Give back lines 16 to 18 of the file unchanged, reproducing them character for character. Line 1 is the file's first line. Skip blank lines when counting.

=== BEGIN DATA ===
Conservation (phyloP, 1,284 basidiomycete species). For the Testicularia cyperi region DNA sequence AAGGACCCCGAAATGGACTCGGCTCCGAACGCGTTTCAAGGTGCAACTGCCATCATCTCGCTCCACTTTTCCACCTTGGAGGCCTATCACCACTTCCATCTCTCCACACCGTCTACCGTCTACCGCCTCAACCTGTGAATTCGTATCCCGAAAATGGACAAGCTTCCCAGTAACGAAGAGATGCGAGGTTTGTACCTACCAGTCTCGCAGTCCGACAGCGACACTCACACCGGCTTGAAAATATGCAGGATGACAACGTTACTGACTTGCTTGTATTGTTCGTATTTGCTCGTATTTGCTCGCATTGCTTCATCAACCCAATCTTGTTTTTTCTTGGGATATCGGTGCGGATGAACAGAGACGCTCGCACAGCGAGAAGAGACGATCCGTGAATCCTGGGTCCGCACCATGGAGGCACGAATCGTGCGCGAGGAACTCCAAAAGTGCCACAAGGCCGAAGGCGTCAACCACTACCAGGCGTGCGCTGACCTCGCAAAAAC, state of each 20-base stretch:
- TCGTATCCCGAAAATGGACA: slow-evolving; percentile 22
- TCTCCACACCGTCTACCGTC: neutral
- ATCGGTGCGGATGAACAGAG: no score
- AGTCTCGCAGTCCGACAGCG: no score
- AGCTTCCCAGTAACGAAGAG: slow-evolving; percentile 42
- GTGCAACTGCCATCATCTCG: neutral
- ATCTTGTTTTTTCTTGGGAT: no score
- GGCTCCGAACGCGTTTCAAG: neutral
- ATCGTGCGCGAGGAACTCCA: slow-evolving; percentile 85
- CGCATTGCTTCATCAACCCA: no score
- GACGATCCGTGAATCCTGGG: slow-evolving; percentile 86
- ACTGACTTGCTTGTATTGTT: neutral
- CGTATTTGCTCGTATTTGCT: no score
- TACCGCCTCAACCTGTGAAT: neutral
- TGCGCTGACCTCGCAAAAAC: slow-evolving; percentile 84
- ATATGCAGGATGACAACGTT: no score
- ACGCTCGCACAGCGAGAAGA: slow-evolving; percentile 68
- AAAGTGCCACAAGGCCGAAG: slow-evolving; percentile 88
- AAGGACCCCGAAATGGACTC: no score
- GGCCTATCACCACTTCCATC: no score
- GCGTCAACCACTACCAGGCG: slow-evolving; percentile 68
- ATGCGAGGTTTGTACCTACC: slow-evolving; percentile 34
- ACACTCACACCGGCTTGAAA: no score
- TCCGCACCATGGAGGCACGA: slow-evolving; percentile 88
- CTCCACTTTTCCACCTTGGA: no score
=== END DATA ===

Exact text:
- TGCGCTGACCTCGCAAAAAC: slow-evolving; percentile 84
- ATATGCAGGATGACAACGTT: no score
- ACGCTCGCACAGCGAGAAGA: slow-evolving; percentile 68